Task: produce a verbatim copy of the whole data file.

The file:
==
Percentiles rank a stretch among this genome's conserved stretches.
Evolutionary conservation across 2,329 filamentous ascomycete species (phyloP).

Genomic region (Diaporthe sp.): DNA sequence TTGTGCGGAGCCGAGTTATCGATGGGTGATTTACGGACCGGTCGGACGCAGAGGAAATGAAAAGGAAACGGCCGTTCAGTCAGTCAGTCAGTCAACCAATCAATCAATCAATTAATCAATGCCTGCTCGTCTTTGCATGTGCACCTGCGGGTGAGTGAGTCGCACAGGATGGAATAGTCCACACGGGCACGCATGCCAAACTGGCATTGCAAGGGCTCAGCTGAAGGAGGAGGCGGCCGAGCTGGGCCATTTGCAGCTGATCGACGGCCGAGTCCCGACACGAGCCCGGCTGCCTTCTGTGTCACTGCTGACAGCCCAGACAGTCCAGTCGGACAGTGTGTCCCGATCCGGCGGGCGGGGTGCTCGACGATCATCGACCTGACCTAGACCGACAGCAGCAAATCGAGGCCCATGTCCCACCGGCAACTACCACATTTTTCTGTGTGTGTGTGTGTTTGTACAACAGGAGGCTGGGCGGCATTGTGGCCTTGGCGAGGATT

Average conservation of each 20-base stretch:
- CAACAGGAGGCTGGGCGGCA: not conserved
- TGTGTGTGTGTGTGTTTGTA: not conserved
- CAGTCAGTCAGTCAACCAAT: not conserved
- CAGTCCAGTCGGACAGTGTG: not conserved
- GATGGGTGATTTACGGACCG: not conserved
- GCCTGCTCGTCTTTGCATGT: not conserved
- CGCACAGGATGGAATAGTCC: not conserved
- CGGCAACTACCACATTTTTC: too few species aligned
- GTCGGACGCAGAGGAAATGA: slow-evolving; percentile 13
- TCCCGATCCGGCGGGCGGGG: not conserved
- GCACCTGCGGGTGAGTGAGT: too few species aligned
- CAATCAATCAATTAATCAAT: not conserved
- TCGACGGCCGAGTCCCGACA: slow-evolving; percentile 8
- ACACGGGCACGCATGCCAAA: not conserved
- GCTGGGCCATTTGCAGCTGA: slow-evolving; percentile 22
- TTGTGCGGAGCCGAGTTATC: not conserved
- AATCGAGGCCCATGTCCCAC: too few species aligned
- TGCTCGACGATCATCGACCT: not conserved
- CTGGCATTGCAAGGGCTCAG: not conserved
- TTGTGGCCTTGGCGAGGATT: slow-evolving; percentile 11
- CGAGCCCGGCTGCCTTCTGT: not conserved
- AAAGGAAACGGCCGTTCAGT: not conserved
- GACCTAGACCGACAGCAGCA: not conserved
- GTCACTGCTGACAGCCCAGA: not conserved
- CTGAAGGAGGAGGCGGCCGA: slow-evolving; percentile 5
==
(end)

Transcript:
Percentiles rank a stretch among this genome's conserved stretches.
Evolutionary conservation across 2,329 filamentous ascomycete species (phyloP).

Genomic region (Diaporthe sp.): DNA sequence TTGTGCGGAGCCGAGTTATCGATGGGTGATTTACGGACCGGTCGGACGCAGAGGAAATGAAAAGGAAACGGCCGTTCAGTCAGTCAGTCAGTCAACCAATCAATCAATCAATTAATCAATGCCTGCTCGTCTTTGCATGTGCACCTGCGGGTGAGTGAGTCGCACAGGATGGAATAGTCCACACGGGCACGCATGCCAAACTGGCATTGCAAGGGCTCAGCTGAAGGAGGAGGCGGCCGAGCTGGGCCATTTGCAGCTGATCGACGGCCGAGTCCCGACACGAGCCCGGCTGCCTTCTGTGTCACTGCTGACAGCCCAGACAGTCCAGTCGGACAGTGTGTCCCGATCCGGCGGGCGGGGTGCTCGACGATCATCGACCTGACCTAGACCGACAGCAGCAAATCGAGGCCCATGTCCCACCGGCAACTACCACATTTTTCTGTGTGTGTGTGTGTTTGTACAACAGGAGGCTGGGCGGCATTGTGGCCTTGGCGAGGATT

Average conservation of each 20-base stretch:
- CAACAGGAGGCTGGGCGGCA: not conserved
- TGTGTGTGTGTGTGTTTGTA: not conserved
- CAGTCAGTCAGTCAACCAAT: not conserved
- CAGTCCAGTCGGACAGTGTG: not conserved
- GATGGGTGATTTACGGACCG: not conserved
- GCCTGCTCGTCTTTGCATGT: not conserved
- CGCACAGGATGGAATAGTCC: not conserved
- CGGCAACTACCACATTTTTC: too few species aligned
- GTCGGACGCAGAGGAAATGA: slow-evolving; percentile 13
- TCCCGATCCGGCGGGCGGGG: not conserved
- GCACCTGCGGGTGAGTGAGT: too few species aligned
- CAATCAATCAATTAATCAAT: not conserved
- TCGACGGCCGAGTCCCGACA: slow-evolving; percentile 8
- ACACGGGCACGCATGCCAAA: not conserved
- GCTGGGCCATTTGCAGCTGA: slow-evolving; percentile 22
- TTGTGCGGAGCCGAGTTATC: not conserved
- AATCGAGGCCCATGTCCCAC: too few species aligned
- TGCTCGACGATCATCGACCT: not conserved
- CTGGCATTGCAAGGGCTCAG: not conserved
- TTGTGGCCTTGGCGAGGATT: slow-evolving; percentile 11
- CGAGCCCGGCTGCCTTCTGT: not conserved
- AAAGGAAACGGCCGTTCAGT: not conserved
- GACCTAGACCGACAGCAGCA: not conserved
- GTCACTGCTGACAGCCCAGA: not conserved
- CTGAAGGAGGAGGCGGCCGA: slow-evolving; percentile 5